ordinary

[awr-dn-er-ee]

adjective

noun, plural or·di·nar·ies.


Nearby words

  1. ordinal scale,
  2. ordinance,
  3. ordinand,
  4. ordinariate,
  5. ordinarily,
  6. ordinary differential equation,
  7. ordinary grade,
  8. ordinary income,
  9. ordinary jubilee,
  10. ordinary lay

Idioms

    in ordinary, in regular service: a physician in ordinary to the king.
    out of the ordinary,
    1. exceptional; unusual: Having triplets is certainly out of the ordinary.
    2. exceptionally good; unusually good: The food at this restaurant is truly out of the ordinary.

Origin of ordinary

1250–1300; Middle English ordinarie (noun and adj.) < Latin ordinārius regular, of the usual order, equivalent to ordin- (see order) + -ārius -ary

Related formsor·di·nar·i·ness, nounqua·si-or·di·nar·y, adjectivesu·per·or·di·nar·y, adjectiveun·or·di·nar·y, adjective

Synonym study

3. See common.

Dictionary.com Unabridged Based on the Random House Unabridged Dictionary, © Random House, Inc. 2019


British Dictionary definitions for out of the ordinary

ordinary

adjective

of common or established type or occurrence
familiar, everyday, or unexceptional
uninteresting or commonplace
having regular or ex officio jurisdictionan ordinary judge
maths (of a differential equation) containing two variables only and derivatives of one of the variables with respect to the other

noun plural -naries

a common or average situation, amount, or degree (esp in the phrase out of the ordinary)
a normal or commonplace person or thing
civil law a judge who exercises jurisdiction in his own right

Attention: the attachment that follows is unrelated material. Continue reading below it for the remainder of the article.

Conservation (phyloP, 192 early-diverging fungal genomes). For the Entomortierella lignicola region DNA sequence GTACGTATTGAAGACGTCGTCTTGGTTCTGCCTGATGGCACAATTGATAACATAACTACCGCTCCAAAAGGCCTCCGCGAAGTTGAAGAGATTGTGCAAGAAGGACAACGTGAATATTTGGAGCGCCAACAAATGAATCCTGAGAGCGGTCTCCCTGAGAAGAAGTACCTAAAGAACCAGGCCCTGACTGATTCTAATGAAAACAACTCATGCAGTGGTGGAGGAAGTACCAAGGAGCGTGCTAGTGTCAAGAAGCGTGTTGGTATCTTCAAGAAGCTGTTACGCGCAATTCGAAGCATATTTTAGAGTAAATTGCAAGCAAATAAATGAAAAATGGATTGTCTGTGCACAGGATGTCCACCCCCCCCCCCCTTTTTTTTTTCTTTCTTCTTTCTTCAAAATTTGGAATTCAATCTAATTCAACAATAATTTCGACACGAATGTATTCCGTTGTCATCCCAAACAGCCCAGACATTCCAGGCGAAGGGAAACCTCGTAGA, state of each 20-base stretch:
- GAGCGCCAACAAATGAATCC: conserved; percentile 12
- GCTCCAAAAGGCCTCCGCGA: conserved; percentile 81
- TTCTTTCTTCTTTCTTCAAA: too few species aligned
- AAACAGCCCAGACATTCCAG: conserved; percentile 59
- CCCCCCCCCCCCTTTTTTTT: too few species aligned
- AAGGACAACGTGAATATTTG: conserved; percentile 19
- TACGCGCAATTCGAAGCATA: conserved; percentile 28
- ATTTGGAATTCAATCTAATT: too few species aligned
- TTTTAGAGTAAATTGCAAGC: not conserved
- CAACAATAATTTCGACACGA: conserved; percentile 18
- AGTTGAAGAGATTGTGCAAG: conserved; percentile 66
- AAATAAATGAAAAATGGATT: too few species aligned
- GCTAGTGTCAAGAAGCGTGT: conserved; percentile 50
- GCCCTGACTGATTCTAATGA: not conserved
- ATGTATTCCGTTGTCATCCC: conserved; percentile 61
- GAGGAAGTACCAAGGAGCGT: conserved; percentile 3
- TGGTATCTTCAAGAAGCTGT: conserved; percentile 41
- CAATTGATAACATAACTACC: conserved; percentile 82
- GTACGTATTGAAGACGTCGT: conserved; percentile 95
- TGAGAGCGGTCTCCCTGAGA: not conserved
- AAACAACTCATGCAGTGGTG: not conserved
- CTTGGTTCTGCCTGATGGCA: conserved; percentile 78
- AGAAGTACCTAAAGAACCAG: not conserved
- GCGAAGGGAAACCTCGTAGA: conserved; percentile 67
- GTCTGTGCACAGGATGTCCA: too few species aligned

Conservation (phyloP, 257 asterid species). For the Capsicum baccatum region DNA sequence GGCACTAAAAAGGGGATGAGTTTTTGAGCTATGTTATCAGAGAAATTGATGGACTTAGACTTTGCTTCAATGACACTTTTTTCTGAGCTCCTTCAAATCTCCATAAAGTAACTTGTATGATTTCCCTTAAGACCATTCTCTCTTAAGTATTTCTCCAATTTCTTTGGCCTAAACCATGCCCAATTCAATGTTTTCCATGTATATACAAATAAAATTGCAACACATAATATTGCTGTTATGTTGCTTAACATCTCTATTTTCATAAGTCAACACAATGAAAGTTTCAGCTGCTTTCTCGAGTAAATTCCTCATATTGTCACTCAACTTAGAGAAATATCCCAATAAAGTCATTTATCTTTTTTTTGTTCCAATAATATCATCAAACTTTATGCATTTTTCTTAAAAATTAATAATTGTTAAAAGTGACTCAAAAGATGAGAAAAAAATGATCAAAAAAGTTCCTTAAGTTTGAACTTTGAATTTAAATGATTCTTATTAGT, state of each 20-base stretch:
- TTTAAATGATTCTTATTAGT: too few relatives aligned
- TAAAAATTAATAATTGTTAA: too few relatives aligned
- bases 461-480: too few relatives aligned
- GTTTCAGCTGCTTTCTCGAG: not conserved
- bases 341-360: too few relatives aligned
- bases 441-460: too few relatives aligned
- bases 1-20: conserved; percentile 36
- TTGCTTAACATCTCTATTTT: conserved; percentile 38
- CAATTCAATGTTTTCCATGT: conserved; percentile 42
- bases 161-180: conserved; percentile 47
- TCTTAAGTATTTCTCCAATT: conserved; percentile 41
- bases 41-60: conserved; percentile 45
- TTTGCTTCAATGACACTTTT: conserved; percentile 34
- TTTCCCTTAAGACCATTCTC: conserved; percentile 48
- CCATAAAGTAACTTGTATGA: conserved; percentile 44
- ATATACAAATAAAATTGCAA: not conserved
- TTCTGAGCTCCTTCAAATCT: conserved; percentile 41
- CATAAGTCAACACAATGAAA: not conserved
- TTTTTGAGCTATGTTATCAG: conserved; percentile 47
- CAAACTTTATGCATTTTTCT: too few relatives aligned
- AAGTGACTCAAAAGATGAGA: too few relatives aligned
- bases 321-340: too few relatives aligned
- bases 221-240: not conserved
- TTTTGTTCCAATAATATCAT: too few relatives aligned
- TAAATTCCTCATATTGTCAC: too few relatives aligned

(usually capital) an ecclesiastic, esp a bishop, holding an office to which certain jurisdictional powers are attached
RC Church
  1. the parts of the Mass that do not vary from day to dayCompare proper (def. 13)
  2. a prescribed form of divine service, esp the Mass
the US name for penny-farthing
heraldry any of several conventional figures, such as the bend, the fesse, and the cross, commonly charged upon shields
history a clergyman who visited condemned prisoners before their death
British obsolete
  1. a meal provided regularly at a fixed price
  2. the inn providing such meals
in ordinary British (used esp in titles) in regular service or attendancephysician in ordinary to the sovereign

Word Origin for ordinary

C16: (adj) and C13: (some n senses): ultimately from Latin ordinārius orderly, from ordō order

Collins English Dictionary - Complete & Unabridged 2012 Digital Edition © William Collins Sons & Co. Ltd. 1979, 1986 © HarperCollins Publishers 1998, 2000, 2003, 2005, 2006, 2007, 2009, 2012

Word Origin and History for out of the ordinary

ordinary

adj.

early 15c., "belonging to the usual order or course," from Old French ordinarie "ordinary, usual" and directly from Latin ordinarius "customary, regular, usual, orderly," from ordo (genitive ordinis) "order" (see order (n.)). Its various noun usages, dating to late 14c. and common until 19c., now largely extinct except in out of the ordinary (1893). In British education, Ordinary level (abbrev. O level), "lowest of the three levels of General Certificate of Education," is attested from 1947. Related: Ordinarily.

Online Etymology Dictionary, © 2010 Douglas Harper

Idioms and Phrases with out of the ordinary

out of the ordinary

Unusual, uncommon, exceptional, as in The venison they served was certainly out of the ordinary. This expression sometimes, but not always, indicates that something is better than the usual. However, the negative version, nothing out of the ordinary, usually indicates that something is not special or outstanding, as in It was an interesting lecture, but nothing out of the ordinary.

ordinary

see out of the ordinary.

The American Heritage® Idioms Dictionary Copyright © 2002, 2001, 1995 by Houghton Mifflin Harcourt Publishing Company. Published by Houghton Mifflin Harcourt Publishing Company.